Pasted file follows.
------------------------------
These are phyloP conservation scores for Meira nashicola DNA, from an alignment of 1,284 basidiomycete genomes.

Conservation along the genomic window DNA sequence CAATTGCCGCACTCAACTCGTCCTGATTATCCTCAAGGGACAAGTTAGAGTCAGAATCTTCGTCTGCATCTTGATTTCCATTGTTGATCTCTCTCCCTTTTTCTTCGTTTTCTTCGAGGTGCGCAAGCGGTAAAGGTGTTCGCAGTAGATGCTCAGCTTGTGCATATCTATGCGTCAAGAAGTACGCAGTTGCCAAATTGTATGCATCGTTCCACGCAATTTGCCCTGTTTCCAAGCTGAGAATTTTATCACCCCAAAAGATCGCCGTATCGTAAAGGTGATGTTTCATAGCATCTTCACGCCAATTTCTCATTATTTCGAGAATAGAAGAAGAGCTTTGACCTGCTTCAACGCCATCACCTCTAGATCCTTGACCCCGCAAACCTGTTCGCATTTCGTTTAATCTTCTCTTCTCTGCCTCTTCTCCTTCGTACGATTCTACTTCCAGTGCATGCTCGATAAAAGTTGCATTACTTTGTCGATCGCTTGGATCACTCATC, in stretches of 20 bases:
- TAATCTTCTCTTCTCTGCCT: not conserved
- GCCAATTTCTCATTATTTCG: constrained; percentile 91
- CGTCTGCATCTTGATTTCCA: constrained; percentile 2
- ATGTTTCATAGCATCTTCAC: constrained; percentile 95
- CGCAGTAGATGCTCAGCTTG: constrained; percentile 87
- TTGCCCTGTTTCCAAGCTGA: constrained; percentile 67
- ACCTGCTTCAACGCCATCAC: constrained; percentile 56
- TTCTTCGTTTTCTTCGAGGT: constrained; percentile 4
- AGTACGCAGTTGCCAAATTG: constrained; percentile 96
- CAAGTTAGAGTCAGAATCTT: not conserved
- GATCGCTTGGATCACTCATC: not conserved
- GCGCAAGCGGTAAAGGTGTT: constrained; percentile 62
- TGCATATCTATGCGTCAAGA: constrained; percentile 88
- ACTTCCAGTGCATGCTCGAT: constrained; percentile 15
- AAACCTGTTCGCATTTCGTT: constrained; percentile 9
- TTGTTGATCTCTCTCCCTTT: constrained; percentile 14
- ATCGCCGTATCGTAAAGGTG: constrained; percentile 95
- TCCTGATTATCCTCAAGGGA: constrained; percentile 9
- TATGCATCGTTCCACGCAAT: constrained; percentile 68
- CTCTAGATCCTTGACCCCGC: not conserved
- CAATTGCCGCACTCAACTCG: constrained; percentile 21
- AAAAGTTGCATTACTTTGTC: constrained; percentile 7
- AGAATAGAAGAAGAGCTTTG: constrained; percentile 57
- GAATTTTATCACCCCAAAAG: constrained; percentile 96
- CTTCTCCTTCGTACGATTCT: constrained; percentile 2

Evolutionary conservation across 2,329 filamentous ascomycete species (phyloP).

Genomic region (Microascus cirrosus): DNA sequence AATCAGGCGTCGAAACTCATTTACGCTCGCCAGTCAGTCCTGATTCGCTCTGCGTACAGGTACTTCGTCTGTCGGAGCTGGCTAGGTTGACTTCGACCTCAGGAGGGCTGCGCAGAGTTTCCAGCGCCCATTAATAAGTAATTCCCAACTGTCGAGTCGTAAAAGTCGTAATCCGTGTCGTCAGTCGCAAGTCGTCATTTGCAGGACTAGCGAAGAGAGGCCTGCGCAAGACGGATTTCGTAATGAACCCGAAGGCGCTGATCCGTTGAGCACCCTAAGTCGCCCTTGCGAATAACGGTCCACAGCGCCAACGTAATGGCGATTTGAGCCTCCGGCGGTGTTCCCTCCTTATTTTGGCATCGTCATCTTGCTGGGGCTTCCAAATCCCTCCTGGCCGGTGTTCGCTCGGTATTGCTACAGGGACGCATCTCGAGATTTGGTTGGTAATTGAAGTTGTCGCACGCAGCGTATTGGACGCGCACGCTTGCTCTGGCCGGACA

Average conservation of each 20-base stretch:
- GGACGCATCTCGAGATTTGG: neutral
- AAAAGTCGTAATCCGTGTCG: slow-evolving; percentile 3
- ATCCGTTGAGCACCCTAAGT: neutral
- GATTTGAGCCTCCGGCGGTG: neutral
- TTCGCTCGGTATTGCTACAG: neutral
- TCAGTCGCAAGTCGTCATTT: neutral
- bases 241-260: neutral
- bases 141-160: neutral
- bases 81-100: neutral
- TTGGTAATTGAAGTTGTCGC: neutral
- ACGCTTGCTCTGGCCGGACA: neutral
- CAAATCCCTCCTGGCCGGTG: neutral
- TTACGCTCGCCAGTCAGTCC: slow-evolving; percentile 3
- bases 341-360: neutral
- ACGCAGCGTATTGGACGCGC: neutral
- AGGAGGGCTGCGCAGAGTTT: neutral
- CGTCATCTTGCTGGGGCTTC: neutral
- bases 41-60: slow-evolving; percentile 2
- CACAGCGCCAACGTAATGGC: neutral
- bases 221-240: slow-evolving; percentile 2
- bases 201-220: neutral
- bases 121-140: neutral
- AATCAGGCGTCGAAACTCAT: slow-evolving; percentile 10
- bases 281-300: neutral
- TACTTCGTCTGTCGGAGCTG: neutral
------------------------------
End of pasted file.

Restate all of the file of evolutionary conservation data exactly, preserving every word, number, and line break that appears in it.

These are phyloP conservation scores for Meira nashicola DNA, from an alignment of 1,284 basidiomycete genomes.

Conservation along the genomic window DNA sequence CAATTGCCGCACTCAACTCGTCCTGATTATCCTCAAGGGACAAGTTAGAGTCAGAATCTTCGTCTGCATCTTGATTTCCATTGTTGATCTCTCTCCCTTTTTCTTCGTTTTCTTCGAGGTGCGCAAGCGGTAAAGGTGTTCGCAGTAGATGCTCAGCTTGTGCATATCTATGCGTCAAGAAGTACGCAGTTGCCAAATTGTATGCATCGTTCCACGCAATTTGCCCTGTTTCCAAGCTGAGAATTTTATCACCCCAAAAGATCGCCGTATCGTAAAGGTGATGTTTCATAGCATCTTCACGCCAATTTCTCATTATTTCGAGAATAGAAGAAGAGCTTTGACCTGCTTCAACGCCATCACCTCTAGATCCTTGACCCCGCAAACCTGTTCGCATTTCGTTTAATCTTCTCTTCTCTGCCTCTTCTCCTTCGTACGATTCTACTTCCAGTGCATGCTCGATAAAAGTTGCATTACTTTGTCGATCGCTTGGATCACTCATC, in stretches of 20 bases:
- TAATCTTCTCTTCTCTGCCT: not conserved
- GCCAATTTCTCATTATTTCG: constrained; percentile 91
- CGTCTGCATCTTGATTTCCA: constrained; percentile 2
- ATGTTTCATAGCATCTTCAC: constrained; percentile 95
- CGCAGTAGATGCTCAGCTTG: constrained; percentile 87
- TTGCCCTGTTTCCAAGCTGA: constrained; percentile 67
- ACCTGCTTCAACGCCATCAC: constrained; percentile 56
- TTCTTCGTTTTCTTCGAGGT: constrained; percentile 4
- AGTACGCAGTTGCCAAATTG: constrained; percentile 96
- CAAGTTAGAGTCAGAATCTT: not conserved
- GATCGCTTGGATCACTCATC: not conserved
- GCGCAAGCGGTAAAGGTGTT: constrained; percentile 62
- TGCATATCTATGCGTCAAGA: constrained; percentile 88
- ACTTCCAGTGCATGCTCGAT: constrained; percentile 15
- AAACCTGTTCGCATTTCGTT: constrained; percentile 9
- TTGTTGATCTCTCTCCCTTT: constrained; percentile 14
- ATCGCCGTATCGTAAAGGTG: constrained; percentile 95
- TCCTGATTATCCTCAAGGGA: constrained; percentile 9
- TATGCATCGTTCCACGCAAT: constrained; percentile 68
- CTCTAGATCCTTGACCCCGC: not conserved
- CAATTGCCGCACTCAACTCG: constrained; percentile 21
- AAAAGTTGCATTACTTTGTC: constrained; percentile 7
- AGAATAGAAGAAGAGCTTTG: constrained; percentile 57
- GAATTTTATCACCCCAAAAG: constrained; percentile 96
- CTTCTCCTTCGTACGATTCT: constrained; percentile 2

Evolutionary conservation across 2,329 filamentous ascomycete species (phyloP).

Genomic region (Microascus cirrosus): DNA sequence AATCAGGCGTCGAAACTCATTTACGCTCGCCAGTCAGTCCTGATTCGCTCTGCGTACAGGTACTTCGTCTGTCGGAGCTGGCTAGGTTGACTTCGACCTCAGGAGGGCTGCGCAGAGTTTCCAGCGCCCATTAATAAGTAATTCCCAACTGTCGAGTCGTAAAAGTCGTAATCCGTGTCGTCAGTCGCAAGTCGTCATTTGCAGGACTAGCGAAGAGAGGCCTGCGCAAGACGGATTTCGTAATGAACCCGAAGGCGCTGATCCGTTGAGCACCCTAAGTCGCCCTTGCGAATAACGGTCCACAGCGCCAACGTAATGGCGATTTGAGCCTCCGGCGGTGTTCCCTCCTTATTTTGGCATCGTCATCTTGCTGGGGCTTCCAAATCCCTCCTGGCCGGTGTTCGCTCGGTATTGCTACAGGGACGCATCTCGAGATTTGGTTGGTAATTGAAGTTGTCGCACGCAGCGTATTGGACGCGCACGCTTGCTCTGGCCGGACA

Average conservation of each 20-base stretch:
- GGACGCATCTCGAGATTTGG: neutral
- AAAAGTCGTAATCCGTGTCG: slow-evolving; percentile 3
- ATCCGTTGAGCACCCTAAGT: neutral
- GATTTGAGCCTCCGGCGGTG: neutral
- TTCGCTCGGTATTGCTACAG: neutral
- TCAGTCGCAAGTCGTCATTT: neutral
- bases 241-260: neutral
- bases 141-160: neutral
- bases 81-100: neutral
- TTGGTAATTGAAGTTGTCGC: neutral
- ACGCTTGCTCTGGCCGGACA: neutral
- CAAATCCCTCCTGGCCGGTG: neutral
- TTACGCTCGCCAGTCAGTCC: slow-evolving; percentile 3
- bases 341-360: neutral
- ACGCAGCGTATTGGACGCGC: neutral
- AGGAGGGCTGCGCAGAGTTT: neutral
- CGTCATCTTGCTGGGGCTTC: neutral
- bases 41-60: slow-evolving; percentile 2
- CACAGCGCCAACGTAATGGC: neutral
- bases 221-240: slow-evolving; percentile 2
- bases 201-220: neutral
- bases 121-140: neutral
- AATCAGGCGTCGAAACTCAT: slow-evolving; percentile 10
- bases 281-300: neutral
- TACTTCGTCTGTCGGAGCTG: neutral